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Cafés for Writers

On the whole, I have found that cafés are surprisingly welcoming to writers.  I had not expected us to be greatly appreciated: we take up space for an hour or several, and often only buy one or two drinks.  Indeed, there have been establishments where I have felt hassled, where staff have come over every ten minutes to ask if they can get me anything else, or have sighed and frowned each time that they pass my table.  But there are far more places where I am left alone to get on with my work, whether I end up ordering more or not.

Of course, consideration goes both ways.  If I am not expecting to eat at a café, I make sure not to be there around lunch-time, and I pack up and leave before they run out of empty tables if they start to get busy.  And if I do intend to eat out, I stay to have lunch or dinner at the place I’ve been writing in; I know someone who writes all morning in a café which suits her perfectly, but then goes on to another place to eat lunch with her husband.  To me, this seems rather disloyal – but maybe that’s just me!

If you intend to write in a café regularly, it’s probably a good idea to have thought about what sort of environment you like.  I don’t mind background music while I’m writing, for example, but loud, intrusive pop music would make it harder for me to concentrate on my work.  I’m also happy to write in a busy, bustly sort of place, but I don’t like loud, heated discussions.  The shape, colour, and material of the tables don’t matter to me, but I usually work on a small laptop, and the writing position has to be comfortable.  I also hate hot, steamy atmospheres.  You can see that I’m rather picky; if I’m going somewhere to work, and I’m paying for drinks and perhaps food in order to do so, I have to be able to get at least as much done as if I had stayed at home!

For me, it is always the case that the advantages of working in a café at that particular time have to be worth paying for.  There have been times in my life when leaving home for a couple of hours has been the only way to avoid being interrupted or loaded up with other people’s priorities, for example.  Another reason that has occasionally been important for me has been when I am feeling jaded or boxed in, and the easiest way to renew myself or my writing has been to move to a different location.  Sometimes a change of scenery triggers a “writing mindset”:  much of the first draft of Brightly Shines the Darkness was written at a tranquil local ex-priory, for example, where I would go after dropping the children off at school a couple of times a week.  Mostly I would take a packed lunch, and work in the gardens until I needed to leave to collect the children again.  If I needed the peace to write that I would find there and it was raining or very cold, I would base myself in the café, spinning out a coffee for the whole morning, and then coming home before their lunch-hour rush.  I really appreciate being able, now that pennies are not so tight, to stay and eat out sometimes!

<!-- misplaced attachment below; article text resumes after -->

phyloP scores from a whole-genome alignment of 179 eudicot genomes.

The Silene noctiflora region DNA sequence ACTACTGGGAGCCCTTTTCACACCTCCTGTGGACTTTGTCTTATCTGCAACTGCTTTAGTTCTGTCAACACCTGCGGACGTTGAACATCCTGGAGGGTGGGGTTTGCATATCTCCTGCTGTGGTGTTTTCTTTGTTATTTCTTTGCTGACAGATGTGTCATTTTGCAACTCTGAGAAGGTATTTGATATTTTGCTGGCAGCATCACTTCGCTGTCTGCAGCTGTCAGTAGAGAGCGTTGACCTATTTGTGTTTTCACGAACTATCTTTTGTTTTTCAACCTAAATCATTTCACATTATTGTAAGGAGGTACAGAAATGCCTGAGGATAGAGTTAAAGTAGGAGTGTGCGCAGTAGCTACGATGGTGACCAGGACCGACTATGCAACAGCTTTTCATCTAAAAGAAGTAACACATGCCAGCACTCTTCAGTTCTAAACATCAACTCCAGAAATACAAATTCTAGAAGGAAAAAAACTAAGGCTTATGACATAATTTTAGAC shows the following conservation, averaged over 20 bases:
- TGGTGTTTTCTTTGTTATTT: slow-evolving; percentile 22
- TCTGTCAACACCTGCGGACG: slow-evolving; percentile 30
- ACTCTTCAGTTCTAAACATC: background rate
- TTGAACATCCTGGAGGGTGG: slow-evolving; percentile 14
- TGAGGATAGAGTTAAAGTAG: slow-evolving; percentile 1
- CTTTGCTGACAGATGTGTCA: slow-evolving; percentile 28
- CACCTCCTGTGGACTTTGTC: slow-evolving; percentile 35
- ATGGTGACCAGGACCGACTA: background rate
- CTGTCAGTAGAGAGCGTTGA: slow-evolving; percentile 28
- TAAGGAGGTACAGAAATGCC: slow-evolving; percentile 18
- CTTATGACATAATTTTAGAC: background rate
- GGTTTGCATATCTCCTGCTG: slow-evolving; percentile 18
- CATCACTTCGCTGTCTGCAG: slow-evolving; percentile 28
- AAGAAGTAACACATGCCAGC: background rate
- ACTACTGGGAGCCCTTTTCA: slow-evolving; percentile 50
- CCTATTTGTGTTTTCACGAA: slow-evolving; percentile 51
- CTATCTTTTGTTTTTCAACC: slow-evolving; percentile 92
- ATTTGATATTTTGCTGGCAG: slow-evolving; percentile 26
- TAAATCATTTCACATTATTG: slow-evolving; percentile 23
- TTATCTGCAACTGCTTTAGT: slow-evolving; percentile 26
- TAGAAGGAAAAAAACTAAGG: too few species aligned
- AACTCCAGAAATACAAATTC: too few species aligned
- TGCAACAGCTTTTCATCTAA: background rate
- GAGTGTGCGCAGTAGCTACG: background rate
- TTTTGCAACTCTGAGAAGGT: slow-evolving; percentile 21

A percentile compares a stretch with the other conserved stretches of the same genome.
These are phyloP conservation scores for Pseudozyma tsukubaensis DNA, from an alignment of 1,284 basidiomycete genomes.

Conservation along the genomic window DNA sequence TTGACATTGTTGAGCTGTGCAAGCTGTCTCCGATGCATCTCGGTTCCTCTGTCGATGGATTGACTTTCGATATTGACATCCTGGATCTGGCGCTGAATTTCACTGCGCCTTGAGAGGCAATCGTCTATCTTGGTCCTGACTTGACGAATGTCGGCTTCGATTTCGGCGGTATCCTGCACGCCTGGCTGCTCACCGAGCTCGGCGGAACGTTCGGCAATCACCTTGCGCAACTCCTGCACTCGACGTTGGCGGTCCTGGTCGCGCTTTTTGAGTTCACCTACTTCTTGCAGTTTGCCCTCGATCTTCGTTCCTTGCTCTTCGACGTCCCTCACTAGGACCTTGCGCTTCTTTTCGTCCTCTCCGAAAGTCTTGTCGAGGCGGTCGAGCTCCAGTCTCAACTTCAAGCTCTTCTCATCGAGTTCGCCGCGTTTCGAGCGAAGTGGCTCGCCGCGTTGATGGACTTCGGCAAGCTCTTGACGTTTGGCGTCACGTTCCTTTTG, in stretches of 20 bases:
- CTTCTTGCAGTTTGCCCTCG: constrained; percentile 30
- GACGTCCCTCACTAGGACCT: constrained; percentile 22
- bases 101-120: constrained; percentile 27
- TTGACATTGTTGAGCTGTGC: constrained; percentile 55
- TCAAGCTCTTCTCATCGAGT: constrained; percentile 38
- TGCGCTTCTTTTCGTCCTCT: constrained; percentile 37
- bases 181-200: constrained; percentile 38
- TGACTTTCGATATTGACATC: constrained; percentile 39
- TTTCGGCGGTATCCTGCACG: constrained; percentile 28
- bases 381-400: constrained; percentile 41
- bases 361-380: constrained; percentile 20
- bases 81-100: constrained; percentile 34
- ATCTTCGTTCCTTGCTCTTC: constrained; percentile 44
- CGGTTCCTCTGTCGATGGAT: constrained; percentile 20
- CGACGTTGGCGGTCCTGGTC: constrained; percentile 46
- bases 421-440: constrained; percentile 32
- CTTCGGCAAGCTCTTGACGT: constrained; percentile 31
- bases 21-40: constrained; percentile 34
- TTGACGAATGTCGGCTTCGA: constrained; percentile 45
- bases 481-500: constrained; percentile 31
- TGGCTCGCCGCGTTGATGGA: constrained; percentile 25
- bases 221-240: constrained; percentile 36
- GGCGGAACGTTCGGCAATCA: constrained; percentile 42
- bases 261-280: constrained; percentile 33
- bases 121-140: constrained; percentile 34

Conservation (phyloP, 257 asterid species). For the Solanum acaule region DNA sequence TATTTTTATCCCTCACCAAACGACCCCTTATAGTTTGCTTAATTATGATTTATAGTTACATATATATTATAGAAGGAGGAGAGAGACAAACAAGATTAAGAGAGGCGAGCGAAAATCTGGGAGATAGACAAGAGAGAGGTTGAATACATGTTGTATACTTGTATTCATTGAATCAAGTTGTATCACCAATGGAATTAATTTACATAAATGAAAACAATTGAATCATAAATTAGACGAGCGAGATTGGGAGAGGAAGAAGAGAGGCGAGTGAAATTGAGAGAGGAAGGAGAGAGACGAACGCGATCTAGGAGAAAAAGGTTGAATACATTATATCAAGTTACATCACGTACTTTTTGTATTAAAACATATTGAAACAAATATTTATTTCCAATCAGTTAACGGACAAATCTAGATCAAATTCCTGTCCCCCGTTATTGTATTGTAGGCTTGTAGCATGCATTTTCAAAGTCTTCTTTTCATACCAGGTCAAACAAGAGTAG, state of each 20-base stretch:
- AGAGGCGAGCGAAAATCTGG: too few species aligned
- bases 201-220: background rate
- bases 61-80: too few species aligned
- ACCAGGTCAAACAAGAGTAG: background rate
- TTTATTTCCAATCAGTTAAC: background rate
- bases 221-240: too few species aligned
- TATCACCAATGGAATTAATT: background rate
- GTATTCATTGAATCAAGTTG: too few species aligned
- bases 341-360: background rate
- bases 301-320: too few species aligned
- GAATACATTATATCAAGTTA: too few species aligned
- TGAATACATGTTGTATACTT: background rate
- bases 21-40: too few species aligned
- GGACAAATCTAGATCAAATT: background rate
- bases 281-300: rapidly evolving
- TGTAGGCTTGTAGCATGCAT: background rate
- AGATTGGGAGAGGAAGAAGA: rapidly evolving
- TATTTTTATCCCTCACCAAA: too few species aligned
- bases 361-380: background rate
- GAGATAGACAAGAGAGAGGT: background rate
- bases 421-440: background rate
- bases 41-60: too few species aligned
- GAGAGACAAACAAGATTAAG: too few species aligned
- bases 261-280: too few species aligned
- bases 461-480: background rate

Nowadays, if I write in a café on my own, it’s usually because I’ve been to an appointment or meeting, and I have time before my next commitment, so it’s often a case of choosing the likeliest prospect in an unknown town.  Nearer to home, I am a member of a writing group that meets once a week in a café (and sometimes at other times, too).  When there are several people to please, all with different tastes in drinks, ambience, and so on, it can be harder to find a suitable venue.  We used to take it in turns to nominate the location of the following week’s session, and over time we got to know which cafés suited which members of the group.  Now, we have a regular meeting in the same café in Forest Row each week, because it seems to suit all of us well.

When you are not writing at home, where do you choose to work?